There’s no dispute that property owned by the federal government is exempt from local property taxes. Cumberland County cannot levy property taxes on the Army tanks, helicopters, and munitions at Fort Bragg. Nor can Swain County tax the many acres of Great Smoky Mountains National Park that lie within the county borders.
But what about privately owned property located on federal land? There are big dollars riding on this question, considering the mini-cities that have developed at Fort Bragg, Camp Lejeune, and other large military bases in the state. Can a county tax the personal property owned by McDonald’s or Boeing or one of the hundreds of other private companies that operate on those bases? What about registered motor vehicles belonging to the thousands of people who reside on those bases?
The answer is the perennial favorite of lawyers everywhere: “It depends.” It depends on when and how the federal government obtained title to the land in question and whether Congress has specifically authorized local taxation of the property in question.
The most likely answer is no, local governments may not tax privately owned property on federal land. But these questions are tough to answer, because they involve a patchwork of state and federal laws and are extremely fact specific.
For readers who want to dive into the details, click here for a white paperI prepared last year or check out my colleague Shea Denning’s excellent analysis in her book, A Guide to the Listing, Assessment, and Taxation of Property in North Carolina (pages 170-176).
For everyone else, here’s a quick overview.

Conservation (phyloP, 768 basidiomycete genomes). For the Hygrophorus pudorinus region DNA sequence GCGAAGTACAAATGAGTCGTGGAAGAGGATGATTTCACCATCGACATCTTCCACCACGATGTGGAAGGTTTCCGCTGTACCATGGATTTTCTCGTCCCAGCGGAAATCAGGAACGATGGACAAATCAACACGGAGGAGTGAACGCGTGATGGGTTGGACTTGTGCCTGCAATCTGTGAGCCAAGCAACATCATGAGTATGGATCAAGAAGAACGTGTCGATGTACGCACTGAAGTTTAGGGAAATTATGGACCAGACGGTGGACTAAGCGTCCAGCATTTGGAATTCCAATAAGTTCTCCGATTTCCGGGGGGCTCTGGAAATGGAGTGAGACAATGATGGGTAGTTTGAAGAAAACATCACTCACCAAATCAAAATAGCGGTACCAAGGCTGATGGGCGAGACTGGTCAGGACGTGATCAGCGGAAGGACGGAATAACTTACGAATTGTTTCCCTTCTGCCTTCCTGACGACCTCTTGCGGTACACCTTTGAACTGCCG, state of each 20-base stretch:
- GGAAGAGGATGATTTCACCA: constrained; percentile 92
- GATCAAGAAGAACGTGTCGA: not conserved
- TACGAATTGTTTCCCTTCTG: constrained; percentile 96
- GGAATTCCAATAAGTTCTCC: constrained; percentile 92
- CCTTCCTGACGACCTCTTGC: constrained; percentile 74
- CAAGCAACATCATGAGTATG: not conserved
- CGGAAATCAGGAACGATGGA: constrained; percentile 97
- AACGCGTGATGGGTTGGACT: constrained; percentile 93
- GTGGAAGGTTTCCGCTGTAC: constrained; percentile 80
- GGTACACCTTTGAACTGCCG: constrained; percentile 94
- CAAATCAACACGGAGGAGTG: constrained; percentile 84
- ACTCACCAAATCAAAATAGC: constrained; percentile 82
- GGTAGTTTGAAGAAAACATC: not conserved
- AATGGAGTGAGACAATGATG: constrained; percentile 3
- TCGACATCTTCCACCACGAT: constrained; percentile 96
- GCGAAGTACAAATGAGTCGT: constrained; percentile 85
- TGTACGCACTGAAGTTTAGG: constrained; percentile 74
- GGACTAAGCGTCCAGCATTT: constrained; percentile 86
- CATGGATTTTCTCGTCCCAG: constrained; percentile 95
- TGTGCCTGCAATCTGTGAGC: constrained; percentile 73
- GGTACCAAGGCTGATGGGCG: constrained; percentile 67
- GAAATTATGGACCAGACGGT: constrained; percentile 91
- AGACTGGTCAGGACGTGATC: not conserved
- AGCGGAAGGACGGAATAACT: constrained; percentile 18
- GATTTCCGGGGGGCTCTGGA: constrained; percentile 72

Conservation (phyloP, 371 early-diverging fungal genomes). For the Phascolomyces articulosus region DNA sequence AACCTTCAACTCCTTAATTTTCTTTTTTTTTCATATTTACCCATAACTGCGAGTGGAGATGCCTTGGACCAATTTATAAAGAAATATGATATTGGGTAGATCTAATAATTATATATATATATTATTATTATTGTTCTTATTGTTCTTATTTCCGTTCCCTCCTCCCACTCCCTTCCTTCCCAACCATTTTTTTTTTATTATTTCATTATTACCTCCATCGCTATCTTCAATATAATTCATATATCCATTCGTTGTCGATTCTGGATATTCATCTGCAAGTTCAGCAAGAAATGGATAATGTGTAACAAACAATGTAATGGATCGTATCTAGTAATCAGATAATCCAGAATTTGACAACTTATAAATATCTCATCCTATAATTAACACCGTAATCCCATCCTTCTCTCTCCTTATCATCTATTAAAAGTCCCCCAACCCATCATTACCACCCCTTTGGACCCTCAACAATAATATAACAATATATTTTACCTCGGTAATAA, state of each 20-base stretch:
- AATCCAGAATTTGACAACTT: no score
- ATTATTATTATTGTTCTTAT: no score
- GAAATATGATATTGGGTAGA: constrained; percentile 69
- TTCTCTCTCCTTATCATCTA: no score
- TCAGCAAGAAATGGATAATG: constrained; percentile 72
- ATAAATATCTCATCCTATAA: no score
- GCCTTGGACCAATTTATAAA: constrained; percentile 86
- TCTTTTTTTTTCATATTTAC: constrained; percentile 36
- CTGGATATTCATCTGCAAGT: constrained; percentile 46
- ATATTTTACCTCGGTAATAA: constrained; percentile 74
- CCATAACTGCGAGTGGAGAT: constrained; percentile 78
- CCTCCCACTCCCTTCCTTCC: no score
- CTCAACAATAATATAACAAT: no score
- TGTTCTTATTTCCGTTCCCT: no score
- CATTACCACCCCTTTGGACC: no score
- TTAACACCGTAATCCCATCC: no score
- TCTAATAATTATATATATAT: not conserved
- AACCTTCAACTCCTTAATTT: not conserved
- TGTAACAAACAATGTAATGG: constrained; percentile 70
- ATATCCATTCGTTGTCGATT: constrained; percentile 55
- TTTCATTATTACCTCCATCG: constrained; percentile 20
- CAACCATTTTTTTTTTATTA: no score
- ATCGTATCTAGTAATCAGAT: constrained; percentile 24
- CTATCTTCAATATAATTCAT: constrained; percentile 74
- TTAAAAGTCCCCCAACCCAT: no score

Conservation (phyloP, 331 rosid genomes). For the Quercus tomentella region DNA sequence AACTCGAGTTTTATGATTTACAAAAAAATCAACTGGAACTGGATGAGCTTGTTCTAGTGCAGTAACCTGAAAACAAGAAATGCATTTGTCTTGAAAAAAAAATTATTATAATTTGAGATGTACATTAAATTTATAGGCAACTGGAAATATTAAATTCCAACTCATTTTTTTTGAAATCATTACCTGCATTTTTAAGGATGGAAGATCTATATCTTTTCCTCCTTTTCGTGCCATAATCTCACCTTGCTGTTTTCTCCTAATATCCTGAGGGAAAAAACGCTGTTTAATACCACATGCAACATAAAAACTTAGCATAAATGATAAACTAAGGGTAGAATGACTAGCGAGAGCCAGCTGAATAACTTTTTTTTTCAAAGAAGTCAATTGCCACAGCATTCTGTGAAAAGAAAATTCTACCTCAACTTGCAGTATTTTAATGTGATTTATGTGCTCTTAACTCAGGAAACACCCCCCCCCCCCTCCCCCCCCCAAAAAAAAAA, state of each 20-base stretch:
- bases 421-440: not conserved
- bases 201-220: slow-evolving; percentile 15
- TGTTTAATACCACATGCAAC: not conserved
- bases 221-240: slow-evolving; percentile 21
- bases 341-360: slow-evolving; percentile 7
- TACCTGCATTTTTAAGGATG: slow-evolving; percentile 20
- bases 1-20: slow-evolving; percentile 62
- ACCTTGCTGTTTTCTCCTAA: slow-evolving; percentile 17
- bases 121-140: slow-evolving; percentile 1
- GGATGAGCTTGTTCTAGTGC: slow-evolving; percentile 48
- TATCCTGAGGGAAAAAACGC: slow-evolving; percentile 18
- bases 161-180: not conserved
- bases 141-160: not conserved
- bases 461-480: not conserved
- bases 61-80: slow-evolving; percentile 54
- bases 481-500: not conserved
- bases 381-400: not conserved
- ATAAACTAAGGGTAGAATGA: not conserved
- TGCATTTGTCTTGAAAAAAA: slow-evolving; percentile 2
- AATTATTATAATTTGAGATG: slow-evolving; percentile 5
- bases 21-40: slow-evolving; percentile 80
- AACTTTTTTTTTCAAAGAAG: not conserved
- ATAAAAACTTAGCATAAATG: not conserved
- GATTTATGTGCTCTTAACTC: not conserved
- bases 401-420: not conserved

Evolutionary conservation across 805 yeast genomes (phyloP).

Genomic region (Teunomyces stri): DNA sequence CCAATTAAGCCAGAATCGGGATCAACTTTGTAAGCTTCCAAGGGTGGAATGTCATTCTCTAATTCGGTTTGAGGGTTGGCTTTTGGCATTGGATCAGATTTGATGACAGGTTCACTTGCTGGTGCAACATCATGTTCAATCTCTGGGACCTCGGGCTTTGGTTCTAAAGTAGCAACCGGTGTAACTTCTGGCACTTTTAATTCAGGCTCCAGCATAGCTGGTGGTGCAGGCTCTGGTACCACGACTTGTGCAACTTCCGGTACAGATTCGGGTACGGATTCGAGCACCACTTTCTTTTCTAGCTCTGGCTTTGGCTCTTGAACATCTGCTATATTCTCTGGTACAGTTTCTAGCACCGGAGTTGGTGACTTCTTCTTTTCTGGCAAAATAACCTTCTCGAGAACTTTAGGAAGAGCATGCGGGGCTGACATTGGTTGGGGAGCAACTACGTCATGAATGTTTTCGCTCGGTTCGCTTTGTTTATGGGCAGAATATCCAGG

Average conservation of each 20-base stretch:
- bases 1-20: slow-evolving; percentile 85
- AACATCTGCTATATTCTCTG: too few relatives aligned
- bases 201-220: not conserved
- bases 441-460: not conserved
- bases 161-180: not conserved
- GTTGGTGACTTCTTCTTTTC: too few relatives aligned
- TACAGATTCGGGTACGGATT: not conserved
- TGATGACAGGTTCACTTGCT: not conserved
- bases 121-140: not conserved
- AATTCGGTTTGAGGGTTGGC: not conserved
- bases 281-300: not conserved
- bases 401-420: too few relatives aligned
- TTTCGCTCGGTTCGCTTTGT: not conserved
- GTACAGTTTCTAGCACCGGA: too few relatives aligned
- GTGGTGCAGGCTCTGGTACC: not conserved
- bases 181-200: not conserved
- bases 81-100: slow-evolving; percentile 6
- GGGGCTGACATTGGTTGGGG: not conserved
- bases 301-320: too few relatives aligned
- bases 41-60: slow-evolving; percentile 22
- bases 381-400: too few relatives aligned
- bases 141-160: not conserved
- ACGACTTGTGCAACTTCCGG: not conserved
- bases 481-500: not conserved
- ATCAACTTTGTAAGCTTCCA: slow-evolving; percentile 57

Some states (Maryland, Georgia) have reserved all taxation authority over federal lands to the fullest extent permitted by the Unites States Constitution. North Carolina is not one of these states.
For the first 100 or so years of our state’s existence, the retention of state and local taxation authority over lands transferred to the federal government varied from transaction to transaction.
In 1887, the N.C. General Assembly passed the first of several laws that gave blanket approval of the transfer of land to the federal government without the retention of state or local taxation authority.
A federal court recently relied on one these laws, N.C.G.S. 104-7, to prohibit two counties from taxing privately owned residential buildings situated on several Marine bases near the coast. Atlantic Marine Corps. Communities, LLC v. Onslow and Craven Counties, 497 F.Supp. 2d 743 (E.D.N.C. 2007). While not binding on other courts, this ruling would likely control any county’s effort to tax privately owned real or personal property on federal land acquired under the same statute.
In 1940, Congress required the federal government to formally accept exclusive jurisdiction over land acquired from the states. If no formal acceptance occurs, then the state retains all jurisdiction, including taxation authority, over the acquired land.
In 1979, the General Assembly decreed that the state would retain taxation authority over land transferred to the federal government for use as a national park.
Oh, don’t forget that Congress can specifically authorize local taxation of privately owned property on certain federal lands, as it did in 10 U.S.C. 2667 (permitting property taxes on certain privately held leasehold interests in federal military property).
Clear as mud, right?
Actually, I think there only three basic questions facing N.C. local governments who wish to levy property taxes on privately owned property situated on federal land.
1. Is there a federal law that specifically authorizes local taxes on this property?
If yes, then the inquiry ends and taxation can begin. If no, then ask . . .
2. When did the federal government acquire the property?
If prior to 1887, then look to the state law that authorized the transaction to determine if the state retained taxation authority.
If between 1887 and 1940, then no taxation authority exists.
If after 1979 and the land is used for a national park, then taxation authority exists.
If after 1940 and the land is not used for a national park, then ask . . .
3. Did the federal government formally accept exclusive jurisdiction?
If not, then taxation authority exists.